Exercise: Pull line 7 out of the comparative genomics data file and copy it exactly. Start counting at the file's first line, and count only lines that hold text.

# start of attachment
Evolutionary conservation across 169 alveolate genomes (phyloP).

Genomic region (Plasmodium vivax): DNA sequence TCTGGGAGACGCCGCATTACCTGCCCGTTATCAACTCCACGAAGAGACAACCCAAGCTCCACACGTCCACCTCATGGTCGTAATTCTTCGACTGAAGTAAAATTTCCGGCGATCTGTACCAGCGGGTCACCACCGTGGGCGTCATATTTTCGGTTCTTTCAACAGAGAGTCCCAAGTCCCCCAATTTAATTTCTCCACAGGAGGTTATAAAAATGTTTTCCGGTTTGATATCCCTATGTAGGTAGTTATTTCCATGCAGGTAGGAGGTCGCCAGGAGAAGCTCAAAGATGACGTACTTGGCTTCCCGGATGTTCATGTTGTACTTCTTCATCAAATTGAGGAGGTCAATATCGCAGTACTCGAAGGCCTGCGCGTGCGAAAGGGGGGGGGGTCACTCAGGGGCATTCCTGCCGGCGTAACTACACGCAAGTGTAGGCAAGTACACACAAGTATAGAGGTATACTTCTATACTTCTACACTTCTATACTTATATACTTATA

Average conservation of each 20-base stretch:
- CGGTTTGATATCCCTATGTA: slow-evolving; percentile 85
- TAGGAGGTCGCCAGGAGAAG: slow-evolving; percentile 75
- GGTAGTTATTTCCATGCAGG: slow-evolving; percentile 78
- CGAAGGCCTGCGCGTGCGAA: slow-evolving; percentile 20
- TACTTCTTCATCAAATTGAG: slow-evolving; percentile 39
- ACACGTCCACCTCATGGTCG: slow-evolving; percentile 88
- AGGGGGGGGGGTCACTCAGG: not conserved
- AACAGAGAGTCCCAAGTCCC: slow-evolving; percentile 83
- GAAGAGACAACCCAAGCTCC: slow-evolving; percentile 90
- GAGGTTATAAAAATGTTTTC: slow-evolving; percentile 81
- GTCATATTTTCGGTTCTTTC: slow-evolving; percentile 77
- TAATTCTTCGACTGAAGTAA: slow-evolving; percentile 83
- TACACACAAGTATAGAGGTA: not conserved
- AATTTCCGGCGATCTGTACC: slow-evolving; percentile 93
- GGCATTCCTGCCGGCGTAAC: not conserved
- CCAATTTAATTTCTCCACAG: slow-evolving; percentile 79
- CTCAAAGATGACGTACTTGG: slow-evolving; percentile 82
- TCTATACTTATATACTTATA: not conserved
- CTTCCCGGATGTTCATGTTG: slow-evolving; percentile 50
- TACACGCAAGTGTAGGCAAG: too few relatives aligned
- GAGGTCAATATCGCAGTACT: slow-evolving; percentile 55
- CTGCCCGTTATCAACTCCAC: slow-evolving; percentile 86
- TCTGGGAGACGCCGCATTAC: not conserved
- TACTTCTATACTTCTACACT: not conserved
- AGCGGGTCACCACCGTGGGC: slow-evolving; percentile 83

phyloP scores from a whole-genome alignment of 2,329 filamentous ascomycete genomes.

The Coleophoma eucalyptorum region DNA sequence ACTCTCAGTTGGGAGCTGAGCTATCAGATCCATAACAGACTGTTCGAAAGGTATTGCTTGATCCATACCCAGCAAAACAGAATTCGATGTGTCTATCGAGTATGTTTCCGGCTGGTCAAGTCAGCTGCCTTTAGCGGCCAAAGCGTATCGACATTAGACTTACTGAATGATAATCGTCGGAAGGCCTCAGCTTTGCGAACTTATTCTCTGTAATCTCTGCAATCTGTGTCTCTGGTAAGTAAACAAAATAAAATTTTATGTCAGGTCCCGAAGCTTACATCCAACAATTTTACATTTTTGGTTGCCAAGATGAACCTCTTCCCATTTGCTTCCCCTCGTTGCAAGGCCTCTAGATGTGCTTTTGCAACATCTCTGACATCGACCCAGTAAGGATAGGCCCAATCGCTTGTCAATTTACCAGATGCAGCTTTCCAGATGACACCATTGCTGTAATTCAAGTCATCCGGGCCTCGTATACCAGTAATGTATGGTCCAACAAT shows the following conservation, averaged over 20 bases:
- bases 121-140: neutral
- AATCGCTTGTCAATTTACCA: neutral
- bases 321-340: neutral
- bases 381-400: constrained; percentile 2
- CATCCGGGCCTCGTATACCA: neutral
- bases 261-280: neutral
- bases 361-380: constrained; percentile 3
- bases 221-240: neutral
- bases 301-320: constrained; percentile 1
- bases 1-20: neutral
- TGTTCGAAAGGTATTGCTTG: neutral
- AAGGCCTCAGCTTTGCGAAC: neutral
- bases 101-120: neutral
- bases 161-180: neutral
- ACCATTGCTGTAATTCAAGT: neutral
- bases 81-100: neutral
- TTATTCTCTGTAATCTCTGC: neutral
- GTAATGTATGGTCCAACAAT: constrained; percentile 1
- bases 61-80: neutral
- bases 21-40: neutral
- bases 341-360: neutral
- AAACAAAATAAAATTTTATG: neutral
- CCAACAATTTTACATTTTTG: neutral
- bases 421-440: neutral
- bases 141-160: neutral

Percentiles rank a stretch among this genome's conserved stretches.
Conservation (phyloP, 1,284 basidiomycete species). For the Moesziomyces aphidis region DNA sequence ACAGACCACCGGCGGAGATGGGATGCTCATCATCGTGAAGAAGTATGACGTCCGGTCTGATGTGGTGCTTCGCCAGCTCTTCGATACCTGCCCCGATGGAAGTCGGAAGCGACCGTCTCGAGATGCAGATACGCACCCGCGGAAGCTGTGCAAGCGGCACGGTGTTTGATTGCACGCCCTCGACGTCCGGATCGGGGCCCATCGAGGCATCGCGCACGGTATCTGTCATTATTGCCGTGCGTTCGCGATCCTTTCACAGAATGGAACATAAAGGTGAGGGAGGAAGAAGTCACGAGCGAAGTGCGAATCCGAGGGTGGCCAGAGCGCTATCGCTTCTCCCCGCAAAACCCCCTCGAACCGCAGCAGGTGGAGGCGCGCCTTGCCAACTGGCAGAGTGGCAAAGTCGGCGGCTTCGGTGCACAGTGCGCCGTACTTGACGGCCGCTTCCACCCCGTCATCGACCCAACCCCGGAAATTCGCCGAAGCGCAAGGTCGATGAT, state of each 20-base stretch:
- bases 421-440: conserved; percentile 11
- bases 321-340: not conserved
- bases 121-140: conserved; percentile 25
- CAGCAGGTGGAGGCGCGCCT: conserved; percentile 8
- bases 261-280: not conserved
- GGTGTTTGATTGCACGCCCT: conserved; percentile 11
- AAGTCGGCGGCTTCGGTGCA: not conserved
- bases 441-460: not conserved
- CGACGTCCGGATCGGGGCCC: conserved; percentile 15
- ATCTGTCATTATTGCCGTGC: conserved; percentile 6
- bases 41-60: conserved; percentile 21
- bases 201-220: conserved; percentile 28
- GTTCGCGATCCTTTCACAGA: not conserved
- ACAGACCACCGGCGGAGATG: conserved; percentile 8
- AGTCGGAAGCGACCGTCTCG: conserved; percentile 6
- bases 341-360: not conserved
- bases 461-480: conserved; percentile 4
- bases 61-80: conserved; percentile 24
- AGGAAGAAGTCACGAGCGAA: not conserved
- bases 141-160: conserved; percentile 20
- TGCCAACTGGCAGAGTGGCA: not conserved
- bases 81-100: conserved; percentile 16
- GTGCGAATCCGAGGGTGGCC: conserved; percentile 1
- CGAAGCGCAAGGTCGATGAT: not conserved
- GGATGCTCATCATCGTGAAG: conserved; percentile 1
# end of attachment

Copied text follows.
- CGAAGGCCTGCGCGTGCGAA: slow-evolving; percentile 20